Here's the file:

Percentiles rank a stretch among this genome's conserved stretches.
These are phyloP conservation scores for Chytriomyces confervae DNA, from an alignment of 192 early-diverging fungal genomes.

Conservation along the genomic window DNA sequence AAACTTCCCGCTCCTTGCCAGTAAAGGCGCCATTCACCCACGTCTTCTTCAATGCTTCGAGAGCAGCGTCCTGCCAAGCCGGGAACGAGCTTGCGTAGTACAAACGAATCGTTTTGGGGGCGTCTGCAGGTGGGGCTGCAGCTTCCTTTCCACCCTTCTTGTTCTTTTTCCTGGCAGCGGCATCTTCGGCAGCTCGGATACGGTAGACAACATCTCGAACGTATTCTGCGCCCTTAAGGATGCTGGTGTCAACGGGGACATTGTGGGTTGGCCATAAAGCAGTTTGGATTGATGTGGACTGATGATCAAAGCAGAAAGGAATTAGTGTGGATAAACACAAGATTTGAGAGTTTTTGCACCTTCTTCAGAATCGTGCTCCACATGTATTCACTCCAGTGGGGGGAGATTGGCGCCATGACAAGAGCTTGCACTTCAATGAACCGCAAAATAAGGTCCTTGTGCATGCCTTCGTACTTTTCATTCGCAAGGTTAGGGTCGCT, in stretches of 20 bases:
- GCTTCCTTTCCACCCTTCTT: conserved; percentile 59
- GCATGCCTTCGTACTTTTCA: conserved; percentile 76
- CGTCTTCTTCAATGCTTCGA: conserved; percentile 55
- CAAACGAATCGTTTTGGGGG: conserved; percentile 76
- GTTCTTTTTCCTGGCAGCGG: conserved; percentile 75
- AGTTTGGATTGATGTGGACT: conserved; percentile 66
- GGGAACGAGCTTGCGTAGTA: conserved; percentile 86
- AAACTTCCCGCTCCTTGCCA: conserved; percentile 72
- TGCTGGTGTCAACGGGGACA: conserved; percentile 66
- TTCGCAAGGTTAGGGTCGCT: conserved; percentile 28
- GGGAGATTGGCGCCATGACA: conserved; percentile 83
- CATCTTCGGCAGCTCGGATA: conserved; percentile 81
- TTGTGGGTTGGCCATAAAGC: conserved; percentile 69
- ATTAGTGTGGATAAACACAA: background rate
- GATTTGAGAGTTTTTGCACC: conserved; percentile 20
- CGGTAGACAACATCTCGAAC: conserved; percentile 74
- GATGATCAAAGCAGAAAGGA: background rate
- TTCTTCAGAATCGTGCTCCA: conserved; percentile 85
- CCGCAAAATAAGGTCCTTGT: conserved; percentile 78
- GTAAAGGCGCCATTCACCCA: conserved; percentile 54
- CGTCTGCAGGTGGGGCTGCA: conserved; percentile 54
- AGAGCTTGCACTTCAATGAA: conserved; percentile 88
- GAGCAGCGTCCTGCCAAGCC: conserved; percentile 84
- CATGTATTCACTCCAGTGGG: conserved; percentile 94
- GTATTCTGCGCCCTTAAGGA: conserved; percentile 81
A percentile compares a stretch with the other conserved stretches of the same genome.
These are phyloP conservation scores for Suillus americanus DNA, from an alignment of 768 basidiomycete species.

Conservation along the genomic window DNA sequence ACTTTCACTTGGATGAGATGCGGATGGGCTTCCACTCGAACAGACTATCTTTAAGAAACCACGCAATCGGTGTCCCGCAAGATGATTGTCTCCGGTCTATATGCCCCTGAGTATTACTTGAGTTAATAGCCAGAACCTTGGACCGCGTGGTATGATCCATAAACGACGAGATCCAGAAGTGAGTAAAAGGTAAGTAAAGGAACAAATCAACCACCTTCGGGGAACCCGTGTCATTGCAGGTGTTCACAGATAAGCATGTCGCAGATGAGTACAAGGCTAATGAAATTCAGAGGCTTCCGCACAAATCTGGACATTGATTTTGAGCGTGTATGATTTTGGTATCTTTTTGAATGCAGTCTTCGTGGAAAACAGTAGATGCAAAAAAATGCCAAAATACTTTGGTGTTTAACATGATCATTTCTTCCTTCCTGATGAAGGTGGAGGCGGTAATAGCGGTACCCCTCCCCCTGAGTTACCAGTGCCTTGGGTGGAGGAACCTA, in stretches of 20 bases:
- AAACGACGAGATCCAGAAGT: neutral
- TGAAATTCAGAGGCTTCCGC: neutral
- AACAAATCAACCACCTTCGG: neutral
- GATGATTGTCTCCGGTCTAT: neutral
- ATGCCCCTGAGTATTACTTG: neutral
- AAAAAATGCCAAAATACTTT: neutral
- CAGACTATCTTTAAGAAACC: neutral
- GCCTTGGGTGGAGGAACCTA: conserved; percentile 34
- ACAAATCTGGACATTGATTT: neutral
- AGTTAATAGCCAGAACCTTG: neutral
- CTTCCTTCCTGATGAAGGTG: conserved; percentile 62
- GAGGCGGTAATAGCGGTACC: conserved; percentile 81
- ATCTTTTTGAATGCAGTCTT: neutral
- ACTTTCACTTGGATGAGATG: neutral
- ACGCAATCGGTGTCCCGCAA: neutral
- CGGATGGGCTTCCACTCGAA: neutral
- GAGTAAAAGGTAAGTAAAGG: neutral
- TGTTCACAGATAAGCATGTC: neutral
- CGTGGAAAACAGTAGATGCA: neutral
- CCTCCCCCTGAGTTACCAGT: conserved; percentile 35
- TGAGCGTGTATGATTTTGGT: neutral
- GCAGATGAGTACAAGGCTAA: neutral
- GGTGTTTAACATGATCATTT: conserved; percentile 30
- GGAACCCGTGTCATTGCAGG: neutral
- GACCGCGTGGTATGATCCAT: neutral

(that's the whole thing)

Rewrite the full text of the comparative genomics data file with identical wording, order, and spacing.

Percentiles rank a stretch among this genome's conserved stretches.
These are phyloP conservation scores for Chytriomyces confervae DNA, from an alignment of 192 early-diverging fungal genomes.

Conservation along the genomic window DNA sequence AAACTTCCCGCTCCTTGCCAGTAAAGGCGCCATTCACCCACGTCTTCTTCAATGCTTCGAGAGCAGCGTCCTGCCAAGCCGGGAACGAGCTTGCGTAGTACAAACGAATCGTTTTGGGGGCGTCTGCAGGTGGGGCTGCAGCTTCCTTTCCACCCTTCTTGTTCTTTTTCCTGGCAGCGGCATCTTCGGCAGCTCGGATACGGTAGACAACATCTCGAACGTATTCTGCGCCCTTAAGGATGCTGGTGTCAACGGGGACATTGTGGGTTGGCCATAAAGCAGTTTGGATTGATGTGGACTGATGATCAAAGCAGAAAGGAATTAGTGTGGATAAACACAAGATTTGAGAGTTTTTGCACCTTCTTCAGAATCGTGCTCCACATGTATTCACTCCAGTGGGGGGAGATTGGCGCCATGACAAGAGCTTGCACTTCAATGAACCGCAAAATAAGGTCCTTGTGCATGCCTTCGTACTTTTCATTCGCAAGGTTAGGGTCGCT, in stretches of 20 bases:
- GCTTCCTTTCCACCCTTCTT: conserved; percentile 59
- GCATGCCTTCGTACTTTTCA: conserved; percentile 76
- CGTCTTCTTCAATGCTTCGA: conserved; percentile 55
- CAAACGAATCGTTTTGGGGG: conserved; percentile 76
- GTTCTTTTTCCTGGCAGCGG: conserved; percentile 75
- AGTTTGGATTGATGTGGACT: conserved; percentile 66
- GGGAACGAGCTTGCGTAGTA: conserved; percentile 86
- AAACTTCCCGCTCCTTGCCA: conserved; percentile 72
- TGCTGGTGTCAACGGGGACA: conserved; percentile 66
- TTCGCAAGGTTAGGGTCGCT: conserved; percentile 28
- GGGAGATTGGCGCCATGACA: conserved; percentile 83
- CATCTTCGGCAGCTCGGATA: conserved; percentile 81
- TTGTGGGTTGGCCATAAAGC: conserved; percentile 69
- ATTAGTGTGGATAAACACAA: background rate
- GATTTGAGAGTTTTTGCACC: conserved; percentile 20
- CGGTAGACAACATCTCGAAC: conserved; percentile 74
- GATGATCAAAGCAGAAAGGA: background rate
- TTCTTCAGAATCGTGCTCCA: conserved; percentile 85
- CCGCAAAATAAGGTCCTTGT: conserved; percentile 78
- GTAAAGGCGCCATTCACCCA: conserved; percentile 54
- CGTCTGCAGGTGGGGCTGCA: conserved; percentile 54
- AGAGCTTGCACTTCAATGAA: conserved; percentile 88
- GAGCAGCGTCCTGCCAAGCC: conserved; percentile 84
- CATGTATTCACTCCAGTGGG: conserved; percentile 94
- GTATTCTGCGCCCTTAAGGA: conserved; percentile 81
A percentile compares a stretch with the other conserved stretches of the same genome.
These are phyloP conservation scores for Suillus americanus DNA, from an alignment of 768 basidiomycete species.

Conservation along the genomic window DNA sequence ACTTTCACTTGGATGAGATGCGGATGGGCTTCCACTCGAACAGACTATCTTTAAGAAACCACGCAATCGGTGTCCCGCAAGATGATTGTCTCCGGTCTATATGCCCCTGAGTATTACTTGAGTTAATAGCCAGAACCTTGGACCGCGTGGTATGATCCATAAACGACGAGATCCAGAAGTGAGTAAAAGGTAAGTAAAGGAACAAATCAACCACCTTCGGGGAACCCGTGTCATTGCAGGTGTTCACAGATAAGCATGTCGCAGATGAGTACAAGGCTAATGAAATTCAGAGGCTTCCGCACAAATCTGGACATTGATTTTGAGCGTGTATGATTTTGGTATCTTTTTGAATGCAGTCTTCGTGGAAAACAGTAGATGCAAAAAAATGCCAAAATACTTTGGTGTTTAACATGATCATTTCTTCCTTCCTGATGAAGGTGGAGGCGGTAATAGCGGTACCCCTCCCCCTGAGTTACCAGTGCCTTGGGTGGAGGAACCTA, in stretches of 20 bases:
- AAACGACGAGATCCAGAAGT: neutral
- TGAAATTCAGAGGCTTCCGC: neutral
- AACAAATCAACCACCTTCGG: neutral
- GATGATTGTCTCCGGTCTAT: neutral
- ATGCCCCTGAGTATTACTTG: neutral
- AAAAAATGCCAAAATACTTT: neutral
- CAGACTATCTTTAAGAAACC: neutral
- GCCTTGGGTGGAGGAACCTA: conserved; percentile 34
- ACAAATCTGGACATTGATTT: neutral
- AGTTAATAGCCAGAACCTTG: neutral
- CTTCCTTCCTGATGAAGGTG: conserved; percentile 62
- GAGGCGGTAATAGCGGTACC: conserved; percentile 81
- ATCTTTTTGAATGCAGTCTT: neutral
- ACTTTCACTTGGATGAGATG: neutral
- ACGCAATCGGTGTCCCGCAA: neutral
- CGGATGGGCTTCCACTCGAA: neutral
- GAGTAAAAGGTAAGTAAAGG: neutral
- TGTTCACAGATAAGCATGTC: neutral
- CGTGGAAAACAGTAGATGCA: neutral
- CCTCCCCCTGAGTTACCAGT: conserved; percentile 35
- TGAGCGTGTATGATTTTGGT: neutral
- GCAGATGAGTACAAGGCTAA: neutral
- GGTGTTTAACATGATCATTT: conserved; percentile 30
- GGAACCCGTGTCATTGCAGG: neutral
- GACCGCGTGGTATGATCCAT: neutral